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Higher fees for Wisconsin hunting
and fishing licenses kick in today

MADISON , Wis. – Deer hunters 18 or older who live in Wisconsin will pay $4 more for a gun deer hunting license and resident anglers will pay $3 more for an annual fishing license under new fees that took effect today under the final state budget.

License fees directly support state fish and wildlife programs the Department of Natural Resources administers. Wisconsin has 716,000 licensed hunters and 1.4 million licensed anglers. Hunting and fishing generate a $5 billion economic impact in Wisconsin.

“Wisconsin hunting and fishing license fees remain a bargain compared to other states,” says DNR Secretary Scott Hassett. “People will be able to continue enjoying time outdoors on the water or in the field, and Wisconsin will continue to benefit from the tourism dollars that fishing and hunting contribute to our economy.”

Resident deer hunters age 18 and older will now pay $24, up from the $20 this license had cost since 1997. A resident annual fishing license increased from $17 to $20.

The cost of an inland waters trout stamp and a pheasant stamp each rose to $10. Stamp fees pay for habitat restoration and maintenance for certain game species. Pheasant stamp revenue also pays for pheasant-rearing.

Two new licenses are now available to help introduce young people to Wisconsin’s hunting traditions. A resident junior gun deer license and a resident junior archery license will cost $20 each for youth aged 12 through 17 -- $4 less than other residents pay for these licenses.

A conservation patron license, which consolidates multiple licenses into one, now costs $165 for residents, resulting in a savings of $86 when compared to purchasing these licenses individually.

Fishing license fees for nonresidents also were increased. An annual nonresident Wisconsin fishing license now costs $50, up $10. A four-day, nonresident fishing license now costs $24, and a 15-day nonresident fishing license costs $28. Wisconsin ranks second in the U.S. for the number of fishing licenses sold to nonresidents.

“The higher fees were needed to maintain Wisconsin’s premiere fish and wildlife programs, which were facing a $20 million deficit in the next two years,” Hassett says. “The old fees – many of which hadn’t been raised since the last decade -- didn’t bring in enough revenue to help conservation programs keep pace with rising operation costs, even though we took many actions to reduce spending and get more efficient.”

To keep a lid on spending, the department eliminated a number of positions, held biologist and warden positions vacant, cut back on pheasant and fish stocking, cut hours at DNR service centers and reduced travel and other expenses in recent years.

“Many hunters, anglers and conservation groups supported fee increases because they wanted the state to continue maintaining fish and wildlife programs,” Hassett says. “We will now be able to do that thanks to their support.”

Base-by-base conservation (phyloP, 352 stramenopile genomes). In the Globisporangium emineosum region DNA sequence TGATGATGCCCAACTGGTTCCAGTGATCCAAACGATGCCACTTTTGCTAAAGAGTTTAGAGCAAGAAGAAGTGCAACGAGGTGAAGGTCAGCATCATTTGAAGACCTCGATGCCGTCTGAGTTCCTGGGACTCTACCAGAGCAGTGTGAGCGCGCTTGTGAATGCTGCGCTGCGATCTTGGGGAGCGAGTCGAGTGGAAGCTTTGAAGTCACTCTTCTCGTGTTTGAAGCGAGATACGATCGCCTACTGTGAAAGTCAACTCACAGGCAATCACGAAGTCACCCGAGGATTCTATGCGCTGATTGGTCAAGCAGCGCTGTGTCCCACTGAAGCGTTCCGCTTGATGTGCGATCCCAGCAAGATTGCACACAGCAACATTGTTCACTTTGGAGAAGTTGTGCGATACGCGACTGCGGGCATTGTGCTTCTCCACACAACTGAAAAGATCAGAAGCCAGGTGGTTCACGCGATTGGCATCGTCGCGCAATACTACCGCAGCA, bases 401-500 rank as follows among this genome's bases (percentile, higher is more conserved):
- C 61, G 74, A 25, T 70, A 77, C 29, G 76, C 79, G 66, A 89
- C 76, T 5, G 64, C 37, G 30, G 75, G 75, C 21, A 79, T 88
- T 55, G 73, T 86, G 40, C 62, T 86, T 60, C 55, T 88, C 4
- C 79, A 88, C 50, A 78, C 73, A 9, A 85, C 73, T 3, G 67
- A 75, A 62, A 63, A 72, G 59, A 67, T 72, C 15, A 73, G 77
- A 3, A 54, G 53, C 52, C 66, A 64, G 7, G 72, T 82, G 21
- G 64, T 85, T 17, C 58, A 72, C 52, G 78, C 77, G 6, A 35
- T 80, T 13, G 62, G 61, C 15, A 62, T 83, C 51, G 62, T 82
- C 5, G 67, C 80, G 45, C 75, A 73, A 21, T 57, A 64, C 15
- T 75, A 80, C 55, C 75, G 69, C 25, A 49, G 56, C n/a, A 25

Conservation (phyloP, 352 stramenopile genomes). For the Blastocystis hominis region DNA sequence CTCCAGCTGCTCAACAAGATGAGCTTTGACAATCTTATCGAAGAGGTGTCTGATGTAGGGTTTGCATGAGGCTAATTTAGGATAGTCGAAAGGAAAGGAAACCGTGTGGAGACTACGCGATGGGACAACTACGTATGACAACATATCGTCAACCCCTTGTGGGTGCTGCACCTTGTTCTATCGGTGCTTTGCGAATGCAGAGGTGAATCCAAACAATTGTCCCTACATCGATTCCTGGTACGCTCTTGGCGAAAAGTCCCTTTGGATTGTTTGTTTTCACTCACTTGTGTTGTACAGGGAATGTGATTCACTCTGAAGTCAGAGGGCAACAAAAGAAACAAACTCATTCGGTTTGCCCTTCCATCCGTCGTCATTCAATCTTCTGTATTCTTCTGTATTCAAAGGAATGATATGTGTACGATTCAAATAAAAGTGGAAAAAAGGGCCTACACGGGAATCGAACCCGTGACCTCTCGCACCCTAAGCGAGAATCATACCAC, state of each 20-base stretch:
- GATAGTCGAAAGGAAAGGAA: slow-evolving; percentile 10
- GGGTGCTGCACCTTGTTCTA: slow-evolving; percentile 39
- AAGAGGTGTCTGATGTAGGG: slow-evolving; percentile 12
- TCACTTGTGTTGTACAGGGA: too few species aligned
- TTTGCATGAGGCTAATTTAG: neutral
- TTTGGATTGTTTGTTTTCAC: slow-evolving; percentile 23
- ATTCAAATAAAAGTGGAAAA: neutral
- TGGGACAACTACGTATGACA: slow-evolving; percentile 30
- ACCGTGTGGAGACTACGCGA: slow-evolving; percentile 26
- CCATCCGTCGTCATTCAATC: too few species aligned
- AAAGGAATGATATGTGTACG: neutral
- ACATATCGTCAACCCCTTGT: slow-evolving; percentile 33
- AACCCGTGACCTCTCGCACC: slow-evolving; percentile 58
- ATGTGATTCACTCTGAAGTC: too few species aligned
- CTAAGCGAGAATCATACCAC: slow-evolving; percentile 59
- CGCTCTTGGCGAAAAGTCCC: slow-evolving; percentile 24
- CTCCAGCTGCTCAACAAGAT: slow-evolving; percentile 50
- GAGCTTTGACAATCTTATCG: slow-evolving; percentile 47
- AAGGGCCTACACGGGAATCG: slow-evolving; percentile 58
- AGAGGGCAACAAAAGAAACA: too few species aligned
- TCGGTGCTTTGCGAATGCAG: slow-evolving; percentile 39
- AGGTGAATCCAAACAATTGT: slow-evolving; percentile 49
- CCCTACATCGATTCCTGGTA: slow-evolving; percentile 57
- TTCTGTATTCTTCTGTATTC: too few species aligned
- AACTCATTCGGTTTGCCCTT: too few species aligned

The DNR produces an annual report on how license fees are invested to support state hunting and fishing. That report can be picked up at DNR service centers or found on the agency’s Web site.

People may buy hunting and fishing licenses from nearly 1,500 DNR-authorized sales agents statewide, from DNR offices, by telephone at 1-877-945-4236 or online at Updated resident license fees and nonresident fees and stamp prices and related information can be viewed on the DNR Web site.

New fee increases effective July 27, 2005 for the following types of Wisconsin hunting and fishing licenses:

Resident annual fishing

Resident husband and wife fishing

Resident conservation patron license

Resident sports

Resident small game hunting

Resident senior citizen small game

Resident gun deer (age 18 and over)

Resident archery (age 18 and over)

Resident junior gun deer (ages 12-17) NEW

Resident junior archer (ages 12-17) NEW

Resident Class A Bear

Resident Turkey License (fall and spring)

Nonresident annual fishing

Nonresident 4-day fishing

Nonresident 15-day fishing

Nonresident sturgeon spearing

Nonresident junior conservation patron

Nonresident junior sports

Nonresident small game

Nonresident 5-day small game

Inland water trout stamp

Pheasant stamp

4,992 Posts
Dang I forgot about they would go up when the budget was fixed. I guess I should have bought my deer licenses in July. I would not mind if it really helped the DNR but I think this was more the Governors deal to raise money and I cannot stand him nor do I trust him not to rob the funds to pay for some schooling program to satisfy his wife as that is why his big push for education comes from. Yet the first thing he did was decrease funds from public libraries when he got elected. The DNR said non of this would go towards the general fund but I do not believe it. Instead of raising all those non resident fishing licenses they should have raised the price of those 20 dollar doe permits they give out like candy. :x Jim
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